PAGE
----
SAN JOSE, Costa Rica–The Civil Aviation General Directorate of Costa Rica announced in the nations capital, the Brunca Region International Airport (South Pacific of Costa Rica) will become in several years a reality. The international airport will be located 5 kilometers of the town of Palmar, close to the Sierpe wetlands in the Province of Puntarenas. The AIRB (in spanish Aeropuerto Internacional Region Brunca) will be constructed in the next four years and it is expected the new President of Costa Rica that will take power on May, will focus in the development of this important international airport in the South Pacific region. The construction of the airport will have two phases. Phase 1 will include a runway of 2,200 meters long by 45 meters wide. The terminal building would be able to attend from 150 to 200 passengers per flight. For Phase 2 the runway would be extended to 3,300 meters. “The airport has the objective to serve and facilitate the arrivals of airplanes like the Hercules C-130, equiped to transport emergency materials”, Alvaro Vargas, the director of the Civil Aviation informed. The commercial airplanes that are expected to service the AIRB are Airbus 320 family of jets (A-320,A-319 and A-318), Embraer E-190, the regional ATR-72s, De Havilland DHC-8 and Learjets. In addition to U.S. and Canadian carriers, the DGAC hopes that airlines like Avianca and COPA Airlines would operate flights from their respective hubs in San Salvador and Panama City. Also new start-ups in Costa Rica like Ticos Air and TIA (Ticas International Airlines) will be invited to operate in the Brunca Region International Airport.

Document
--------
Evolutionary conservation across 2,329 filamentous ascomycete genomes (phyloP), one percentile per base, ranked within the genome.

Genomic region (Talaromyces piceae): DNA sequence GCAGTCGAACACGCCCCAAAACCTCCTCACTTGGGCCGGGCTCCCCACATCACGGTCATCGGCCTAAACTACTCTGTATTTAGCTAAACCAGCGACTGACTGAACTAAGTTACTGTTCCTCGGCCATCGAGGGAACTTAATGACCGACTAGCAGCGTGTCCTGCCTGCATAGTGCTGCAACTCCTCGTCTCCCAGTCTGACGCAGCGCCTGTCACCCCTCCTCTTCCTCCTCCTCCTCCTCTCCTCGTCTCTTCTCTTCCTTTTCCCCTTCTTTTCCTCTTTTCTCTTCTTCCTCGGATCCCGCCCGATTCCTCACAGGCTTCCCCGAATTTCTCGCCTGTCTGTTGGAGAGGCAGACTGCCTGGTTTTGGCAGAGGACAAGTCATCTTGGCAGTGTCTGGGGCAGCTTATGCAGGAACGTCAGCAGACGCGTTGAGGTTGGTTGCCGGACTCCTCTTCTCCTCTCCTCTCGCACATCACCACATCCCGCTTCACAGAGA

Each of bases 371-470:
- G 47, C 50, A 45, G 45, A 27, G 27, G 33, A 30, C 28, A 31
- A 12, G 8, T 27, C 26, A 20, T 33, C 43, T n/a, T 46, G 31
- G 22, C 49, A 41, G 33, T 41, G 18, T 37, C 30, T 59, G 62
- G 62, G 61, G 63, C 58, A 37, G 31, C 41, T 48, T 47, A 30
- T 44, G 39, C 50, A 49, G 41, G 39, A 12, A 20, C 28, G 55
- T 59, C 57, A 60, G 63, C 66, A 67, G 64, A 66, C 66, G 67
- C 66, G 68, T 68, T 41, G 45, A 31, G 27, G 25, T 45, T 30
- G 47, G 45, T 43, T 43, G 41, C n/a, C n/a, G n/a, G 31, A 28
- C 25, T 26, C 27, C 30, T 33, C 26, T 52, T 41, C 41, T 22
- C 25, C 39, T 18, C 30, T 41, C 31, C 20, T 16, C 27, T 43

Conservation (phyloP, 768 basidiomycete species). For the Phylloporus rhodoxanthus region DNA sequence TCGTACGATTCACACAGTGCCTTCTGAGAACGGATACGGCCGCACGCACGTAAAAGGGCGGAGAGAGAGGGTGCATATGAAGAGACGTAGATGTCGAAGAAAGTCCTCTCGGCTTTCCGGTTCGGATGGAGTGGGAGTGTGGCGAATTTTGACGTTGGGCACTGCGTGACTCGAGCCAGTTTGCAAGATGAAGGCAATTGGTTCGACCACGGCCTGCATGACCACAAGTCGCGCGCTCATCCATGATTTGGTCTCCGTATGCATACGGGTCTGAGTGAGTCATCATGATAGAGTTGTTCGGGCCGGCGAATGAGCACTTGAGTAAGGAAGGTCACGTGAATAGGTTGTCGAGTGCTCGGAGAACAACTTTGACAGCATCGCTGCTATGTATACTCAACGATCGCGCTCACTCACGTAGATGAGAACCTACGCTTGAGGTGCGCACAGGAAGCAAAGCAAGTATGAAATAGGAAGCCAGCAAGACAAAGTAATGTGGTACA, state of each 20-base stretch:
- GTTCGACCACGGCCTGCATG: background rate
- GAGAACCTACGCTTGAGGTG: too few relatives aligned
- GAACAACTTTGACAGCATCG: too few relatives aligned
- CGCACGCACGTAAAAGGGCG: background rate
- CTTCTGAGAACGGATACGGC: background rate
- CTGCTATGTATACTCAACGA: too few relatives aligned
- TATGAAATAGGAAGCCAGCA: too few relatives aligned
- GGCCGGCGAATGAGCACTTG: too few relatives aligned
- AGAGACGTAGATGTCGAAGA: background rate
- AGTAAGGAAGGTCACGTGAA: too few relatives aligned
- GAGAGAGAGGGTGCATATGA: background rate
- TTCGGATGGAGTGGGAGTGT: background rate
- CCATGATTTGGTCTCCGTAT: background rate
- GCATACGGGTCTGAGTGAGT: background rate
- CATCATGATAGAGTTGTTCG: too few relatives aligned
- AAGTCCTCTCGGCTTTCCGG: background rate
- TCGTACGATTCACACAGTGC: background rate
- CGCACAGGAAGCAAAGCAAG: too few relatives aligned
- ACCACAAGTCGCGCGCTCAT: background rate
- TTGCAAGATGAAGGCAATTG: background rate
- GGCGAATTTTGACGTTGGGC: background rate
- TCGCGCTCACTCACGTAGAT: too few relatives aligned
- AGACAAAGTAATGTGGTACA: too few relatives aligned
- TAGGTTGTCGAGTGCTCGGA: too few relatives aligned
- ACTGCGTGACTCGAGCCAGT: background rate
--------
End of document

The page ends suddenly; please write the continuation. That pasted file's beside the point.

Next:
SAN JOSE, Costa Rica–Avianca informed on March 12th, it will suspend its San Jose-Caracas-San Jose route effective April 7th. The route has been operated by LACSA since the seventies when the service connected San Jose with the Venezuelan capital with stops in Panama City, Barranquilla and Maracaibo. When LACSA was purchased by Salvadorian TACA International Airlines, the route was changed to a non-stop flight between the two capitals. Last May Avianca (the Colombian flag carrier that purchased 70% of Grupo TACA) decided to shut down the former LACSA’s hub at Juan Santamaria International Airport in San Jose, cancelling the non-stop flights to New York-JFK, Los Angeles, Monterrey, Havana, Quito and Guayaquil. The next route to be cancelled was San Jose-Miami and now “adios Caracas”. Costa Ricans will be forced now to fly via Bogota using the Avianca services or Panama City with COPA Airlines. It is now expected the Costa Rican government and AERIS (the private company that manages the Juan Santamaria International Airport) will request Venezuelan flag carrier CONVIASA to take the route.